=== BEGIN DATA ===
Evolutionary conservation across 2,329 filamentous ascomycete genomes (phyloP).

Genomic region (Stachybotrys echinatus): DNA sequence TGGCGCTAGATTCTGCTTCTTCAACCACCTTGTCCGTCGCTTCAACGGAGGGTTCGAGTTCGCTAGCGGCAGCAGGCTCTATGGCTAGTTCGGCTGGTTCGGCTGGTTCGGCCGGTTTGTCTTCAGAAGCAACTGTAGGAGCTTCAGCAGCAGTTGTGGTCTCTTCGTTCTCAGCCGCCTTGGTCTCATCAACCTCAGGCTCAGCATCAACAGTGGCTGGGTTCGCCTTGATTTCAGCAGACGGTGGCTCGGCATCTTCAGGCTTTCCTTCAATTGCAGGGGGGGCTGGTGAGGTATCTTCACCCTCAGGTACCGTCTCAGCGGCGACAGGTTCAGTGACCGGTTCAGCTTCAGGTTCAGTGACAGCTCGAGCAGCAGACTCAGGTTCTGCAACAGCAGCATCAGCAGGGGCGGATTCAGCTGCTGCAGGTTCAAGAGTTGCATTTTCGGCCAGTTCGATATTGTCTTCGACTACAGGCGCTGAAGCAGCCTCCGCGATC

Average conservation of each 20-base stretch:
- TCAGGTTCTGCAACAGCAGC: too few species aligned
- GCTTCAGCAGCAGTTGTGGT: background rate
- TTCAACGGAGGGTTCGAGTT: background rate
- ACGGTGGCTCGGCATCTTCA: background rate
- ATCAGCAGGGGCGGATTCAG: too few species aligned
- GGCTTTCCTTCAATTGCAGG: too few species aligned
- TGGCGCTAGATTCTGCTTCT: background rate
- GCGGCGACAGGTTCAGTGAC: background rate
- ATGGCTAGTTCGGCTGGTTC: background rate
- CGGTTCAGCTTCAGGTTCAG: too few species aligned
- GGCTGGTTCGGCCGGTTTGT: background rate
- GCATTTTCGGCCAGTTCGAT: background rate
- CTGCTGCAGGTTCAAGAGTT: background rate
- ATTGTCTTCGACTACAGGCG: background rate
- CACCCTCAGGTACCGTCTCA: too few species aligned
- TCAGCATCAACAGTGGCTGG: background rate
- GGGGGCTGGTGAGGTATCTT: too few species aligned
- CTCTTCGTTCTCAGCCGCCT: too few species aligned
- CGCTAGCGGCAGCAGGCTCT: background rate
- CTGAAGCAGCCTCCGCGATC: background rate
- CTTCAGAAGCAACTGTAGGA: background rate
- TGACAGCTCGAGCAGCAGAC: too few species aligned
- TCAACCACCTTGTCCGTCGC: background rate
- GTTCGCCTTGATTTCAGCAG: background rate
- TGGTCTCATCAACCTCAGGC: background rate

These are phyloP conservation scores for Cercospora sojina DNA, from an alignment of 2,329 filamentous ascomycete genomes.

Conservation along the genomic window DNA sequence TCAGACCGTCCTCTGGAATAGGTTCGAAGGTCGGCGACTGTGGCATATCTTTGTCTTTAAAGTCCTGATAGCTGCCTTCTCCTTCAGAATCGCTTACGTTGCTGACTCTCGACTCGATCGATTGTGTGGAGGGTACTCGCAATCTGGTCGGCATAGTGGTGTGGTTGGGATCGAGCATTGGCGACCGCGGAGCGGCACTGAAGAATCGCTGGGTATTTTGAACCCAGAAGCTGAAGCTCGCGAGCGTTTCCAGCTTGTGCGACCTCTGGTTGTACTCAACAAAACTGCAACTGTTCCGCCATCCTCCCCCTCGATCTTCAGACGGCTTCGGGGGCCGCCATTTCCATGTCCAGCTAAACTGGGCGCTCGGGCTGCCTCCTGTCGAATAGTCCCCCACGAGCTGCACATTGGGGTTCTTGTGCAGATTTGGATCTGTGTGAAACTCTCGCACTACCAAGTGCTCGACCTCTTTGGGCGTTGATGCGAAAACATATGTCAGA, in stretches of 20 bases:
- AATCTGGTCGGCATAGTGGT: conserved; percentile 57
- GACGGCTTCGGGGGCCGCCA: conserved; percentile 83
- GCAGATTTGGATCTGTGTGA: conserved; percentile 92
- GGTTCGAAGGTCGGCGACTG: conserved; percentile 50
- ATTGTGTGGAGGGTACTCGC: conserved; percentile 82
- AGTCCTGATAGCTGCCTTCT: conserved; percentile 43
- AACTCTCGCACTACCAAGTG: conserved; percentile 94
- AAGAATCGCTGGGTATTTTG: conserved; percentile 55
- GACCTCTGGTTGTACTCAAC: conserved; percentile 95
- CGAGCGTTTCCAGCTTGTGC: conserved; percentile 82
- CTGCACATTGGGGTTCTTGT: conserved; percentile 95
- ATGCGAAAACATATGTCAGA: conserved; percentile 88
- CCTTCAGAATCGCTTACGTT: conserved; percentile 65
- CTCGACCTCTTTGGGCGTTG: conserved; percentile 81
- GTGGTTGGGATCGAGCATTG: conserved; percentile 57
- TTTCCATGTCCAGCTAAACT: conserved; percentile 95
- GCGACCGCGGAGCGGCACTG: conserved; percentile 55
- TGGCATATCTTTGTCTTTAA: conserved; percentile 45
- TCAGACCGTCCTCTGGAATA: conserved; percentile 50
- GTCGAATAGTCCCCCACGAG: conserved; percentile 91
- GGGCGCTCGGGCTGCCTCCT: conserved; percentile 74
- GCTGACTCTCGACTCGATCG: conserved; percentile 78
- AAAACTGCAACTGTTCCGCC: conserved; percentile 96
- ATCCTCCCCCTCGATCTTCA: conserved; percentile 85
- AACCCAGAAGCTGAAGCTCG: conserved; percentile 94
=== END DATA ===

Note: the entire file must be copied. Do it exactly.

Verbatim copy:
Evolutionary conservation across 2,329 filamentous ascomycete genomes (phyloP).

Genomic region (Stachybotrys echinatus): DNA sequence TGGCGCTAGATTCTGCTTCTTCAACCACCTTGTCCGTCGCTTCAACGGAGGGTTCGAGTTCGCTAGCGGCAGCAGGCTCTATGGCTAGTTCGGCTGGTTCGGCTGGTTCGGCCGGTTTGTCTTCAGAAGCAACTGTAGGAGCTTCAGCAGCAGTTGTGGTCTCTTCGTTCTCAGCCGCCTTGGTCTCATCAACCTCAGGCTCAGCATCAACAGTGGCTGGGTTCGCCTTGATTTCAGCAGACGGTGGCTCGGCATCTTCAGGCTTTCCTTCAATTGCAGGGGGGGCTGGTGAGGTATCTTCACCCTCAGGTACCGTCTCAGCGGCGACAGGTTCAGTGACCGGTTCAGCTTCAGGTTCAGTGACAGCTCGAGCAGCAGACTCAGGTTCTGCAACAGCAGCATCAGCAGGGGCGGATTCAGCTGCTGCAGGTTCAAGAGTTGCATTTTCGGCCAGTTCGATATTGTCTTCGACTACAGGCGCTGAAGCAGCCTCCGCGATC

Average conservation of each 20-base stretch:
- TCAGGTTCTGCAACAGCAGC: too few species aligned
- GCTTCAGCAGCAGTTGTGGT: background rate
- TTCAACGGAGGGTTCGAGTT: background rate
- ACGGTGGCTCGGCATCTTCA: background rate
- ATCAGCAGGGGCGGATTCAG: too few species aligned
- GGCTTTCCTTCAATTGCAGG: too few species aligned
- TGGCGCTAGATTCTGCTTCT: background rate
- GCGGCGACAGGTTCAGTGAC: background rate
- ATGGCTAGTTCGGCTGGTTC: background rate
- CGGTTCAGCTTCAGGTTCAG: too few species aligned
- GGCTGGTTCGGCCGGTTTGT: background rate
- GCATTTTCGGCCAGTTCGAT: background rate
- CTGCTGCAGGTTCAAGAGTT: background rate
- ATTGTCTTCGACTACAGGCG: background rate
- CACCCTCAGGTACCGTCTCA: too few species aligned
- TCAGCATCAACAGTGGCTGG: background rate
- GGGGGCTGGTGAGGTATCTT: too few species aligned
- CTCTTCGTTCTCAGCCGCCT: too few species aligned
- CGCTAGCGGCAGCAGGCTCT: background rate
- CTGAAGCAGCCTCCGCGATC: background rate
- CTTCAGAAGCAACTGTAGGA: background rate
- TGACAGCTCGAGCAGCAGAC: too few species aligned
- TCAACCACCTTGTCCGTCGC: background rate
- GTTCGCCTTGATTTCAGCAG: background rate
- TGGTCTCATCAACCTCAGGC: background rate

These are phyloP conservation scores for Cercospora sojina DNA, from an alignment of 2,329 filamentous ascomycete genomes.

Conservation along the genomic window DNA sequence TCAGACCGTCCTCTGGAATAGGTTCGAAGGTCGGCGACTGTGGCATATCTTTGTCTTTAAAGTCCTGATAGCTGCCTTCTCCTTCAGAATCGCTTACGTTGCTGACTCTCGACTCGATCGATTGTGTGGAGGGTACTCGCAATCTGGTCGGCATAGTGGTGTGGTTGGGATCGAGCATTGGCGACCGCGGAGCGGCACTGAAGAATCGCTGGGTATTTTGAACCCAGAAGCTGAAGCTCGCGAGCGTTTCCAGCTTGTGCGACCTCTGGTTGTACTCAACAAAACTGCAACTGTTCCGCCATCCTCCCCCTCGATCTTCAGACGGCTTCGGGGGCCGCCATTTCCATGTCCAGCTAAACTGGGCGCTCGGGCTGCCTCCTGTCGAATAGTCCCCCACGAGCTGCACATTGGGGTTCTTGTGCAGATTTGGATCTGTGTGAAACTCTCGCACTACCAAGTGCTCGACCTCTTTGGGCGTTGATGCGAAAACATATGTCAGA, in stretches of 20 bases:
- AATCTGGTCGGCATAGTGGT: conserved; percentile 57
- GACGGCTTCGGGGGCCGCCA: conserved; percentile 83
- GCAGATTTGGATCTGTGTGA: conserved; percentile 92
- GGTTCGAAGGTCGGCGACTG: conserved; percentile 50
- ATTGTGTGGAGGGTACTCGC: conserved; percentile 82
- AGTCCTGATAGCTGCCTTCT: conserved; percentile 43
- AACTCTCGCACTACCAAGTG: conserved; percentile 94
- AAGAATCGCTGGGTATTTTG: conserved; percentile 55
- GACCTCTGGTTGTACTCAAC: conserved; percentile 95
- CGAGCGTTTCCAGCTTGTGC: conserved; percentile 82
- CTGCACATTGGGGTTCTTGT: conserved; percentile 95
- ATGCGAAAACATATGTCAGA: conserved; percentile 88
- CCTTCAGAATCGCTTACGTT: conserved; percentile 65
- CTCGACCTCTTTGGGCGTTG: conserved; percentile 81
- GTGGTTGGGATCGAGCATTG: conserved; percentile 57
- TTTCCATGTCCAGCTAAACT: conserved; percentile 95
- GCGACCGCGGAGCGGCACTG: conserved; percentile 55
- TGGCATATCTTTGTCTTTAA: conserved; percentile 45
- TCAGACCGTCCTCTGGAATA: conserved; percentile 50
- GTCGAATAGTCCCCCACGAG: conserved; percentile 91
- GGGCGCTCGGGCTGCCTCCT: conserved; percentile 74
- GCTGACTCTCGACTCGATCG: conserved; percentile 78
- AAAACTGCAACTGTTCCGCC: conserved; percentile 96
- ATCCTCCCCCTCGATCTTCA: conserved; percentile 85
- AACCCAGAAGCTGAAGCTCG: conserved; percentile 94